4. I’m in total agreement JB about MB’s prospects, the closest thing would be William Jennings Bryan (I guess) but I imagine if McKinley was here he would probably say “Congresswoman I knew William Jennings Bryan, I ran against William Jennings Bryan, you Congresswoman are no William Jennings Bryan.) Actually this is a pretty bad comparison because the silver issue was a very important and controversial issue in his day, while the “Marriage Compact” and investigating congress for being “un-American” are not.

    Here’s my two cents: if Iowa has shown one thing it’s that the Hawkeye givith and the Hawkeye takith away. There are just too many examples of late surges and flukes and irrelevant victories to label as long a shot as Bachmann a frontrunner. Some good examples of unpredictability that is the Iowa caucuses worth remembering before people(including reporters, cable news talking heads and columnists) start reading the tea leaves: Carter came in 2nd behind uncommitted and this turned into a “win”, GHW Bush came in first in 80’ (that took care of Ronnie), Gephardt’s last minute surge in 88’ (three weeks out he was labeled irrelevant had only half a dozen reporters covering his campaign), the aforementioned Governor wining third and saying triumphantly “we won the bronze!” on national television despite being called the frontrunner and winning the nomination anyway, GHW Bush getting thumped (3rd place as a sitting VP 8 years after he won the thing!) but creaming Dole anyway, Clinton ignoring the state and doing great, the predictions Bradley would upset Gore, Dean and of course the most recent ones.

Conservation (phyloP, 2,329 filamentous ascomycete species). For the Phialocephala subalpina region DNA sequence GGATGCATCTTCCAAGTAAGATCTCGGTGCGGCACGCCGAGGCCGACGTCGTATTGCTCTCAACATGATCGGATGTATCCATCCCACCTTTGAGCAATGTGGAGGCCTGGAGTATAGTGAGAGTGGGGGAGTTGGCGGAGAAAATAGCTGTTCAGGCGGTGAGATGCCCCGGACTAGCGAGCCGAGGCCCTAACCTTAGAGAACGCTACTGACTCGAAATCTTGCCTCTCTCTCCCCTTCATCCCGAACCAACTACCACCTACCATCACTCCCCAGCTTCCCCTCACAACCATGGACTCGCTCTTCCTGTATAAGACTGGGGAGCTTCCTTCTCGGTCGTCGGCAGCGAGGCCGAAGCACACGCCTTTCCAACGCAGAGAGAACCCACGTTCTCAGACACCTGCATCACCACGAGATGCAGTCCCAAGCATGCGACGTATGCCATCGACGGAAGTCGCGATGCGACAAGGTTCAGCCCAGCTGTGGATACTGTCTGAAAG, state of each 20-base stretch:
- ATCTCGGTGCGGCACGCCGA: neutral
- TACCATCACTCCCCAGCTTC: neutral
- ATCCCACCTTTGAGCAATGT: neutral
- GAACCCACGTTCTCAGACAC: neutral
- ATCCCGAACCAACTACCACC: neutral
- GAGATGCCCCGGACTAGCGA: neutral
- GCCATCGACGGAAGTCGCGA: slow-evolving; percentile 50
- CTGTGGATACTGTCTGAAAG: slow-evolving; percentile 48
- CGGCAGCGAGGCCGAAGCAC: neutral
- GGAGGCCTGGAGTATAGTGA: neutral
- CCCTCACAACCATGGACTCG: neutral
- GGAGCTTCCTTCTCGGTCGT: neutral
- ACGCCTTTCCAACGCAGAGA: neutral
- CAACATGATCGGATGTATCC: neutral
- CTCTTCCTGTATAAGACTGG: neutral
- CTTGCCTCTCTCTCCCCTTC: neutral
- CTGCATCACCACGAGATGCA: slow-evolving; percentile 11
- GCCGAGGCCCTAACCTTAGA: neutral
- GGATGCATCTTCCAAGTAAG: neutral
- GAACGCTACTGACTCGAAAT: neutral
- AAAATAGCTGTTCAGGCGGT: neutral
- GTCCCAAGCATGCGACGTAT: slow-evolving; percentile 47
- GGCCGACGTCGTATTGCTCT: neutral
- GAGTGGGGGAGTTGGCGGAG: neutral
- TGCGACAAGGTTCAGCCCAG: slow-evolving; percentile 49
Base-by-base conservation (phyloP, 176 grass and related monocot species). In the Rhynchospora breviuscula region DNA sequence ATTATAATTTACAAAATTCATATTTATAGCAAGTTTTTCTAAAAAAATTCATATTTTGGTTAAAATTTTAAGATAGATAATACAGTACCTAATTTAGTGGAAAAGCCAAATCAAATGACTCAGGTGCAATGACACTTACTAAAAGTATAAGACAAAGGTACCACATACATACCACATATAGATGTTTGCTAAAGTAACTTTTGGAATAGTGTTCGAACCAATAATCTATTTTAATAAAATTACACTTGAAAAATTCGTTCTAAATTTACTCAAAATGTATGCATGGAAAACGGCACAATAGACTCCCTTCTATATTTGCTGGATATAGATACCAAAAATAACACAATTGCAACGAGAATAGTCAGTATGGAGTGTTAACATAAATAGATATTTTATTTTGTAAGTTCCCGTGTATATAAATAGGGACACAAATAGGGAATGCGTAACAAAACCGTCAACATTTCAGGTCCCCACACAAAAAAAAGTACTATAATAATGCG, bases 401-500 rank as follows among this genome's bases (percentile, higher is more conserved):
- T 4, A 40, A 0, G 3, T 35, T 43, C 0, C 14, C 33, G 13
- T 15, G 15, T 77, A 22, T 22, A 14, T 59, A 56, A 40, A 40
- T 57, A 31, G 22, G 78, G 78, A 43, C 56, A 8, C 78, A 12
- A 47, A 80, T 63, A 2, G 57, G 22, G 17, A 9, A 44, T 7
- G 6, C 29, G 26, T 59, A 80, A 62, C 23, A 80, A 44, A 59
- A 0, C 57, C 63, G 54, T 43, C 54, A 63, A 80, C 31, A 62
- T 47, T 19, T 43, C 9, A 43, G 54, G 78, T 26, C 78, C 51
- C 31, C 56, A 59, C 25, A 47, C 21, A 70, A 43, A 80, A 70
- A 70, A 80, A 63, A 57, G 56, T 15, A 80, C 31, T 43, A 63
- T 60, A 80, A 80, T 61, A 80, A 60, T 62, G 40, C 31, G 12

5. I'm starting to think Bachmann has a great shot. Here's why: first, seems to me there are four major "pods" in the Republican Party right now: 1) Big Money interests (Corporate/Personal), 2) Evangelicals, 3) The Elderly, and 4) Xenophobic Tea Party types. You might also, for fairness, throw in a fifth group, Burkean traditionalists, though I am not sure they matter to this discussion.

    The CW on "Why Bachmann can't win" is that group 1, the big money types, will never support her. Maybe. However, as Prof. Bernstein regularly reminds us, the establishment will back a candidate once s/he is the candidate; assuming Bachmann is credible big money will get behind her. If big money could support "Corporate Finance Reform/Special Interest Hater" McCain, there's no reason they couldn't also back Bachmann. So set aside group 1, for a minimum, they are not as important as they may seem.

    What of the other groups? With the Huckster gone, Team Bachmann wins the evangelical vote by a mile. Bachmann has played a lot of footsie with the Tea Party types, they seem to like that, they seem to like her. Bachmann's huge weakness would seem to be the elderly; one year ago she advised they would need to wean themselves off entitlements, but who can remember 1 year ago? Apparently no one, in Bachmann world, as she now defends Medicare against Obama's nefarious plots, and it seems as though we're all none the wiser.

    So evangelicals: check. Tea Partiers: check. Elderly: problematic, but she probably gets away with it, so also, check. Money interests: more of a lagging indicator than they seem, also check.

    What is she missing? The Andrew Sullivan vote? I think he'd need to get his citizenship first. Bachmann for President is much closer than it may seem.


Note: Only a member of this blog may post a comment.

Who links to my website?